There is a general duty under the Education (Scotland) Act 1980 ("the 1980 Act") for education authorities to place a child in accordance with a parent's placing request. However a number of exemptions (known as "statutory grounds of refusal") are specified within the 1980 Act which means that the duty to place the child in accordance with the placing request does not apply. In short, this means that the education authority can refuse the placing request. The onus is on the education authority to show that one or more of the statutory grounds exists.
One of the most common statutory grounds of refusal relates to a situation where complying with the request would place a particular burden on the school, for example, requiring the employment of an additional teacher. Another ground is where placing a child in accordance with the request is likely to be seriously detrimental to the educational wellbeing of the other pupils attending the school. This may arise where placing a child in accordance with the placing request would exceed the capacity at the school (which may have a knock on effect to the health and safety of the other pupils attending the school) or it may arise where placing the child in accordance with the placing request would require the school to extend or alter its accommodation. Other less common grounds include things such as the education normally provided at the school is not suited to the child or the authority has already required the child to discontinue attendance at the particular school (i.e. the child has been excluded from the school).
Before the parent has the right of appeal to a Sheriff, the local authority's decision to refuse the placing request must be referred to the appeal committee. The appeal committee can confirm or refuse the authority's decision. If they confirm the authority's decision to refuse the placing request the parent then has a right of appeal to a Sheriff who has jurisdiction over the area where the school is situated. Before a Sheriff can confirm the education authority's decision to refuse the placing request, he/she must be satisfied that (1) one or more of the statutory grounds exists, and (2) that it is reasonable in all the circumstances to confirm the education authority's decision. This means that even if the Sheriff accepts that a statutory ground exists, the Sheriff can refuse to confirm their decision if he/she decides that it isn't reasonable in "all the circumstances" to do so. An "all the circumstances" argument is subjective and will be dependent on the individual facts and circumstances of each case. In our experience, "all the circumstances" arguments which relate to journey time to and from school (one of the most popular "all the circumstances" arguments) are regularly rejected. One Sheriff considered such a matter as "merely a matter of parental convenience" which failed to hold sufficient significance to make the case special.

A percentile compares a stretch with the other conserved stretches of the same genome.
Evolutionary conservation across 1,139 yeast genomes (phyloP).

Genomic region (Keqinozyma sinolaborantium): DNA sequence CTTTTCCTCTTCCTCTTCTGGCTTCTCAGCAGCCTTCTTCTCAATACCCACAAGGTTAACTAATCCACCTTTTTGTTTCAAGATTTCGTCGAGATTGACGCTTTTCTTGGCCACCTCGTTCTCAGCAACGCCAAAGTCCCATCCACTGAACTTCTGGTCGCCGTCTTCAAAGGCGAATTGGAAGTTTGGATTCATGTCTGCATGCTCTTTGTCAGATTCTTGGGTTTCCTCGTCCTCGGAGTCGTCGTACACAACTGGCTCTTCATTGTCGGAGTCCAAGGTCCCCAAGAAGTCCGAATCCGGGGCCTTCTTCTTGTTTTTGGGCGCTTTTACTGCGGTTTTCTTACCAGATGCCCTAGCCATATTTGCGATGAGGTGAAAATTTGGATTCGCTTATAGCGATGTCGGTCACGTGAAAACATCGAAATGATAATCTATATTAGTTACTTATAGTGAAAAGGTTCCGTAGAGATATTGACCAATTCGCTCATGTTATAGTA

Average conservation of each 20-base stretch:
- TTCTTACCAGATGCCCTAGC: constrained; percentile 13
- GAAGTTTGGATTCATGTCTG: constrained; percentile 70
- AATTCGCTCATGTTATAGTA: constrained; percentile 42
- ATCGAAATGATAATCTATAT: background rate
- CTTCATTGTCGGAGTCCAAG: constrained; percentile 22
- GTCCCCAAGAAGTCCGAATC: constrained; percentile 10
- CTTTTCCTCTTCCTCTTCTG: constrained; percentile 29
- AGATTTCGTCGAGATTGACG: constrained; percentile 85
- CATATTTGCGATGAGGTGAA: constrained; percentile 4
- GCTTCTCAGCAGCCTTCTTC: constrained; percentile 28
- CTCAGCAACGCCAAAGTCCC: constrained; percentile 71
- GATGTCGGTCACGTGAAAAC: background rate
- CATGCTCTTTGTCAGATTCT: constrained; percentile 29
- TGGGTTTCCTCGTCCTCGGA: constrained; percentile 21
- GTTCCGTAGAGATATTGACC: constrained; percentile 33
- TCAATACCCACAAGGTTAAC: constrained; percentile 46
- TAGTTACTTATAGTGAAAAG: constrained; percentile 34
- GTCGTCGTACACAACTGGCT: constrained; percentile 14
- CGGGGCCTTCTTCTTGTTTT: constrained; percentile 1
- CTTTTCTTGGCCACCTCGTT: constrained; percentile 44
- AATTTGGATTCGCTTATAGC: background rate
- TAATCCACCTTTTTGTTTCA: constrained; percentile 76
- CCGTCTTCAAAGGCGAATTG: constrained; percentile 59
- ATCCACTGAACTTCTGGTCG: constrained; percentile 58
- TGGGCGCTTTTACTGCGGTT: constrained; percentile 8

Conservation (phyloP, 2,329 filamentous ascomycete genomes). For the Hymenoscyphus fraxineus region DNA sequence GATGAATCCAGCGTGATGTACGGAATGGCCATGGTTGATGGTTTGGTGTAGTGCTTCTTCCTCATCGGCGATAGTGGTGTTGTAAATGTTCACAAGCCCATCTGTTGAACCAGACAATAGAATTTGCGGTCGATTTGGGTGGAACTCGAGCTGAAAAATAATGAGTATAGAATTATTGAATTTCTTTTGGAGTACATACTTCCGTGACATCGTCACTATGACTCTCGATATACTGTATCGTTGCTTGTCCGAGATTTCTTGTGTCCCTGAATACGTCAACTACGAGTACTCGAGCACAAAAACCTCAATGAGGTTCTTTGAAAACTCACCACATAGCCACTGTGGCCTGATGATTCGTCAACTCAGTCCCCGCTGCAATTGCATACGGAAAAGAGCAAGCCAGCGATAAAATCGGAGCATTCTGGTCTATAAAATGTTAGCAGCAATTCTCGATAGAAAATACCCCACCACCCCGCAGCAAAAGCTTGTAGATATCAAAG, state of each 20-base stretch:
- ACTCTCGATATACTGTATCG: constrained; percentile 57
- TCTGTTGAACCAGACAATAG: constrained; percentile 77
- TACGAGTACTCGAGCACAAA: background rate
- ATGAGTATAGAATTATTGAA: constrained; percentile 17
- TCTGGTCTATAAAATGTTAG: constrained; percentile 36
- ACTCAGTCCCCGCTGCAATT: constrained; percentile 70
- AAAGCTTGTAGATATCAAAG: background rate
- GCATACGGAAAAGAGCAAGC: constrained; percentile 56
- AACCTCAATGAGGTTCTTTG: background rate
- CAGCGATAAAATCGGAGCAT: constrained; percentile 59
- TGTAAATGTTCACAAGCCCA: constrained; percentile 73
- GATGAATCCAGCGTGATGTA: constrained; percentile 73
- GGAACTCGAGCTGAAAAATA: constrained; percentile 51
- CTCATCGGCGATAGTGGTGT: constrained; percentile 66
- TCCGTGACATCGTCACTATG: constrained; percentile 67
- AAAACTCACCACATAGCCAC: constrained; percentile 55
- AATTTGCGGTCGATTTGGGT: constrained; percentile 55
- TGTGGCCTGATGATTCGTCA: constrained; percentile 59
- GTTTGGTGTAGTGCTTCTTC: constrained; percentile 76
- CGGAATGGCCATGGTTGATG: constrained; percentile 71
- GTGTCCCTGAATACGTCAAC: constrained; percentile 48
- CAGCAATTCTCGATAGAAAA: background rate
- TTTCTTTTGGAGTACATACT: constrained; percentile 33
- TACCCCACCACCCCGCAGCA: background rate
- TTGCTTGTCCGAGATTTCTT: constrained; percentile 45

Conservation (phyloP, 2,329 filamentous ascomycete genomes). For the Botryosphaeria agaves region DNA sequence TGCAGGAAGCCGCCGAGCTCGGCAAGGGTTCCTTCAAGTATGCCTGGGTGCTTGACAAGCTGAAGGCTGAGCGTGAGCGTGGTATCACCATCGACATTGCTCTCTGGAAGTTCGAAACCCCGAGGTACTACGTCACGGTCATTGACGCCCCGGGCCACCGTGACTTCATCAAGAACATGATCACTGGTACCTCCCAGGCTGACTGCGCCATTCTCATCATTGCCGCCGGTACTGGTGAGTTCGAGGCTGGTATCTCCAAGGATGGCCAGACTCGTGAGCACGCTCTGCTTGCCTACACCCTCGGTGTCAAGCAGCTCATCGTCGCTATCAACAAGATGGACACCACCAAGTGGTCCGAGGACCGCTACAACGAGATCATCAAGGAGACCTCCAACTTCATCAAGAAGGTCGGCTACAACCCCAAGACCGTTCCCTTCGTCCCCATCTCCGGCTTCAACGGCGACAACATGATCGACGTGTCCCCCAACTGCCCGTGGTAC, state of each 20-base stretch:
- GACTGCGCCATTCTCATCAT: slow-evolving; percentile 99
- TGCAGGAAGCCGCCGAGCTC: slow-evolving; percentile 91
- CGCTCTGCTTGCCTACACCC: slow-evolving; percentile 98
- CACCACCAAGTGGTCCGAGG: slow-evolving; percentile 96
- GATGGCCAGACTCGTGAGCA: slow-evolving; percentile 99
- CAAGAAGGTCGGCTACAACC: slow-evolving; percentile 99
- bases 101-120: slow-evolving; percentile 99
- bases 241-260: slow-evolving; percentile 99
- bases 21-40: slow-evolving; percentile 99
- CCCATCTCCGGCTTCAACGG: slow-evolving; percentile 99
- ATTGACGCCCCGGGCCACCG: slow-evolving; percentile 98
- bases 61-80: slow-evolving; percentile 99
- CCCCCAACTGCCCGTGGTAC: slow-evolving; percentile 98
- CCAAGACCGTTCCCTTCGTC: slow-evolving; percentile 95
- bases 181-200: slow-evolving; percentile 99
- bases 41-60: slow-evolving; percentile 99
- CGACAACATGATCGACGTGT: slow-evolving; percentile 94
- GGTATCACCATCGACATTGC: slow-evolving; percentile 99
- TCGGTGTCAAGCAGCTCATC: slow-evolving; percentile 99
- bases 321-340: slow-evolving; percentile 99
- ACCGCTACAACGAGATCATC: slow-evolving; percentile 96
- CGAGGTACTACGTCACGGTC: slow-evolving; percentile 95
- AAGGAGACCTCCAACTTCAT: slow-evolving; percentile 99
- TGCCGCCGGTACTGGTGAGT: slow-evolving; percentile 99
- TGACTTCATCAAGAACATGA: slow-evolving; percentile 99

As the population continues to grow, the pressure on education authority resources continues to mount. One of the effects being there are an increasing number of placing requests year on year with fewer available spaces. Morton Fraser were instructed in 19 Placing Request Appeals during the month of July and August this year, almost of all of which were successfully defended.
In our experience of dealing with these cases, we found the Court was impressed, and more importantly persuaded that one or more of the statutory grounds existed if we could point to well documented policy decisions in respect of matters such as intake and overall capacity of the school. These are matters which education authorities will want to consider carefully as it will be pivotal in defending any appeals raised against them.
Please contact Nikki Hunter if you have any questions about how to respond to an appeal against a decision in respect of an education placing request.